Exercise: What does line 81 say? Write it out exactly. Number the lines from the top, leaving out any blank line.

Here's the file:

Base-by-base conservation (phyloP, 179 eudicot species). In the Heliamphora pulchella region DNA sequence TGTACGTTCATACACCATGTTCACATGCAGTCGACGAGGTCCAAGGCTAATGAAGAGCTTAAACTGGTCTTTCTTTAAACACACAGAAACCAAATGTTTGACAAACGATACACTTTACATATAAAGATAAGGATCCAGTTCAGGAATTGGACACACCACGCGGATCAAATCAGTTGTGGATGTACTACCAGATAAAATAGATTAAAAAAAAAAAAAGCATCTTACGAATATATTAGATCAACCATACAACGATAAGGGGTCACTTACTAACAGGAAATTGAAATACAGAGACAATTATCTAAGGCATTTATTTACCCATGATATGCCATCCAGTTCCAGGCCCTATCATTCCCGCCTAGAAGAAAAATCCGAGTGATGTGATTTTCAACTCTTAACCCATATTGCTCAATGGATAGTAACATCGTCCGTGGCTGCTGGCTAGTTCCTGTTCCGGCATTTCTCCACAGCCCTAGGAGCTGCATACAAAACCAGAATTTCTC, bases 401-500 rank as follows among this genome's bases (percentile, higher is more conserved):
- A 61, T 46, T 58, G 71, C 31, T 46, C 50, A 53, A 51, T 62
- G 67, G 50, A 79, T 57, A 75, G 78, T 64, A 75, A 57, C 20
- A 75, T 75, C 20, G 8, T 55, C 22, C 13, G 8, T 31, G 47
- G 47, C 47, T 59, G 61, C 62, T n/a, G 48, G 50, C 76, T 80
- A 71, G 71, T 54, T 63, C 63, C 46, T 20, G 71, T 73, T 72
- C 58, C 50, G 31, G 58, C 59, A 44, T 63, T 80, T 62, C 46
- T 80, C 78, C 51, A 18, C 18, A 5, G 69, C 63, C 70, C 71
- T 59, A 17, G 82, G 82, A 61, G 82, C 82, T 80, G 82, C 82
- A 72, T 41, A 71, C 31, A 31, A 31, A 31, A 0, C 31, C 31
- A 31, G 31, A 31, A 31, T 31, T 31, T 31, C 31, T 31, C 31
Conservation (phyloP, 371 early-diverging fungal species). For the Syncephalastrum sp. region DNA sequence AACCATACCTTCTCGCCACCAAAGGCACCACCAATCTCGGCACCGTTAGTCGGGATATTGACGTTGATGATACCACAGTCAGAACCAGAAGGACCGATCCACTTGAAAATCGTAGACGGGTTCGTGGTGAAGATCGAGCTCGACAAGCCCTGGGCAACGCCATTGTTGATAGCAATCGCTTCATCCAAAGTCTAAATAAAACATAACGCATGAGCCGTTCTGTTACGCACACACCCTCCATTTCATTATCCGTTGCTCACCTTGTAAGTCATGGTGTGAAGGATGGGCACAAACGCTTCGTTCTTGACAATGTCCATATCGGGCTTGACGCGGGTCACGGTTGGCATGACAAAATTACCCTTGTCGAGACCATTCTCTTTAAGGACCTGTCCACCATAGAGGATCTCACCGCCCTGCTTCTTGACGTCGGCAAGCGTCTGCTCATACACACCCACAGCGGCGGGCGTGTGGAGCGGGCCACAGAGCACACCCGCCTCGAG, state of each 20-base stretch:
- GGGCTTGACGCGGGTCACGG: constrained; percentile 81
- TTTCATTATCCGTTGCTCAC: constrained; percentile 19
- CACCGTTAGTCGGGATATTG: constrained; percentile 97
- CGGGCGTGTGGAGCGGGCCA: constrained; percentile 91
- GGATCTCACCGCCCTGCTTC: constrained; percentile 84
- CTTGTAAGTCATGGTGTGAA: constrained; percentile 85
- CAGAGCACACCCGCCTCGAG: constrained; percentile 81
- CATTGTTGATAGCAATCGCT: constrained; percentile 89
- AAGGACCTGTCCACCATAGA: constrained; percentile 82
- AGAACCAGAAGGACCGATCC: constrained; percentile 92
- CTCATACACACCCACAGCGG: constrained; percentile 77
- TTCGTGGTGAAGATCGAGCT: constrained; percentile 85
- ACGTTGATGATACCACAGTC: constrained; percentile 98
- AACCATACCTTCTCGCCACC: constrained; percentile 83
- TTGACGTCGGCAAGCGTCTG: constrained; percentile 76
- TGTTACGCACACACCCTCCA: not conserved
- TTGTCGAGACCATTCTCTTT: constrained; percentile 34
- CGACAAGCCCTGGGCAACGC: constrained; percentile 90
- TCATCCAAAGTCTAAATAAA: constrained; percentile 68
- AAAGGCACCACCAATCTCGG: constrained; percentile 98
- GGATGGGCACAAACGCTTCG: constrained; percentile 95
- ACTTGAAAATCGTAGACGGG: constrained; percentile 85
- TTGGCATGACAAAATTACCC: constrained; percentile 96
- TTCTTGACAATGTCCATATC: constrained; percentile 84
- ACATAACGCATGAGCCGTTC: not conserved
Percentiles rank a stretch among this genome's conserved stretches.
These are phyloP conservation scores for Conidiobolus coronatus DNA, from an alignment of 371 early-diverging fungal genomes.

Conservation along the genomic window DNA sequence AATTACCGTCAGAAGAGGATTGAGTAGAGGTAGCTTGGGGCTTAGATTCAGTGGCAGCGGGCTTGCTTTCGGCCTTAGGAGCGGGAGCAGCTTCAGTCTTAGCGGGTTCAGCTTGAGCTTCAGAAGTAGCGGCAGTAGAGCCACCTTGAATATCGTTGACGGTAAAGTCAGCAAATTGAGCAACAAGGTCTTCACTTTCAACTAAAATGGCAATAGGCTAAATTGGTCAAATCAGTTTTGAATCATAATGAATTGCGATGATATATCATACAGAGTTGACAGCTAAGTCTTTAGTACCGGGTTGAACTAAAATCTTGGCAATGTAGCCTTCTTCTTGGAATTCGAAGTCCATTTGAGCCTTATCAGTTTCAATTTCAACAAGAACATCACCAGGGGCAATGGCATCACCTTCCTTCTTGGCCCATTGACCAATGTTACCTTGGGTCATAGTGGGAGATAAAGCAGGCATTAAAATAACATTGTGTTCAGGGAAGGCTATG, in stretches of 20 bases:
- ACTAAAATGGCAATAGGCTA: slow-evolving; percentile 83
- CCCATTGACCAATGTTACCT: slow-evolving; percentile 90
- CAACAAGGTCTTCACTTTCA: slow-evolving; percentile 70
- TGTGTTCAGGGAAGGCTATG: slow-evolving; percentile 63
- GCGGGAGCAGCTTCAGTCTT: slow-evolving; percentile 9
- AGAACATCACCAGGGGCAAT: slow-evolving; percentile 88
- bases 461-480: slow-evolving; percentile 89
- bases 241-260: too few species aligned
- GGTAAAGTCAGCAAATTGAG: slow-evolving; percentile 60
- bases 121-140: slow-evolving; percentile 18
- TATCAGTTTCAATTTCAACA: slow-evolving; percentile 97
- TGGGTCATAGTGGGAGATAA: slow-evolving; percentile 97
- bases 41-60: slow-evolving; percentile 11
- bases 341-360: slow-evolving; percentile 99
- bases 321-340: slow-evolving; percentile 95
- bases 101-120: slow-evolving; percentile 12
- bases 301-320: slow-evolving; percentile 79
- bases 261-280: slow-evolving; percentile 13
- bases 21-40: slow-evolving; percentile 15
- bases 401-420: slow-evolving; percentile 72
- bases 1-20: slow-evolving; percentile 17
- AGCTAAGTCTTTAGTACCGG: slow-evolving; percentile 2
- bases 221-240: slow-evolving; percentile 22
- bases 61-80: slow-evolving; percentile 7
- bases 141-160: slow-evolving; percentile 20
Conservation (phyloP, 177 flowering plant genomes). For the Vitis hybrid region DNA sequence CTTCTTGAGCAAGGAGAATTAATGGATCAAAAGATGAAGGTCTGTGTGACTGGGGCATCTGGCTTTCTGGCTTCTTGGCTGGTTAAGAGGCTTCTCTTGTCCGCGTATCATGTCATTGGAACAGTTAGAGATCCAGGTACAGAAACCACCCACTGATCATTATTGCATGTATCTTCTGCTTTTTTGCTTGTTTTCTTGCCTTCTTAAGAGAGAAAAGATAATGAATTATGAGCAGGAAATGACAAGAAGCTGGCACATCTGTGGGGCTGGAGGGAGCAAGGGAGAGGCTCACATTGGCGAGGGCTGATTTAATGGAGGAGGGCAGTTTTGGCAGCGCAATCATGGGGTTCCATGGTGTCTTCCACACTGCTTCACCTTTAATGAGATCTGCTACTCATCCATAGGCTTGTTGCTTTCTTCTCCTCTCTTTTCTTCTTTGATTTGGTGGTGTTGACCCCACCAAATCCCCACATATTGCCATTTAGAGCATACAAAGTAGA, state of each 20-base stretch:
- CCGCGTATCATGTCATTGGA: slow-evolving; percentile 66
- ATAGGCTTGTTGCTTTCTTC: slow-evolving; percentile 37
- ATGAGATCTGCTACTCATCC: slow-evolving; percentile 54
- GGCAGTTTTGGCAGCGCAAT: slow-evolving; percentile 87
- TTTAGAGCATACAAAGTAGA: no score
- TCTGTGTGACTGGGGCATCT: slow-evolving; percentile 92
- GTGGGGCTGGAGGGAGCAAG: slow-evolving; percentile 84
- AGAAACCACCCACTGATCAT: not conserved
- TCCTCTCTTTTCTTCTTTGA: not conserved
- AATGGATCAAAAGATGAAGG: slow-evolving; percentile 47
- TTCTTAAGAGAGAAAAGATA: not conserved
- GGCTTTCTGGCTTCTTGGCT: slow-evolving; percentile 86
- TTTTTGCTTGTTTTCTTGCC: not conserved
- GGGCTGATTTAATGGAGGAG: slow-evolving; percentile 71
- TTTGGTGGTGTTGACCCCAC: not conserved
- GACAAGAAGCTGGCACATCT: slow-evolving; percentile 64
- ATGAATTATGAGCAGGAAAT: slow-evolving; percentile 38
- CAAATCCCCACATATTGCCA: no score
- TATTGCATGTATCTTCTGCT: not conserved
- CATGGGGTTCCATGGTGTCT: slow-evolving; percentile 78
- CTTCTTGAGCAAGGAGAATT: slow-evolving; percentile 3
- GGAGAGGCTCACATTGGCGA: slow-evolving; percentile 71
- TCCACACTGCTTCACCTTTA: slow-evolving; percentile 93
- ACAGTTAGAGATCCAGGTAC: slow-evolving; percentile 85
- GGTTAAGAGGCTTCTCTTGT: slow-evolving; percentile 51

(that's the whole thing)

- TTTGGTGGTGTTGACCCCAC: not conserved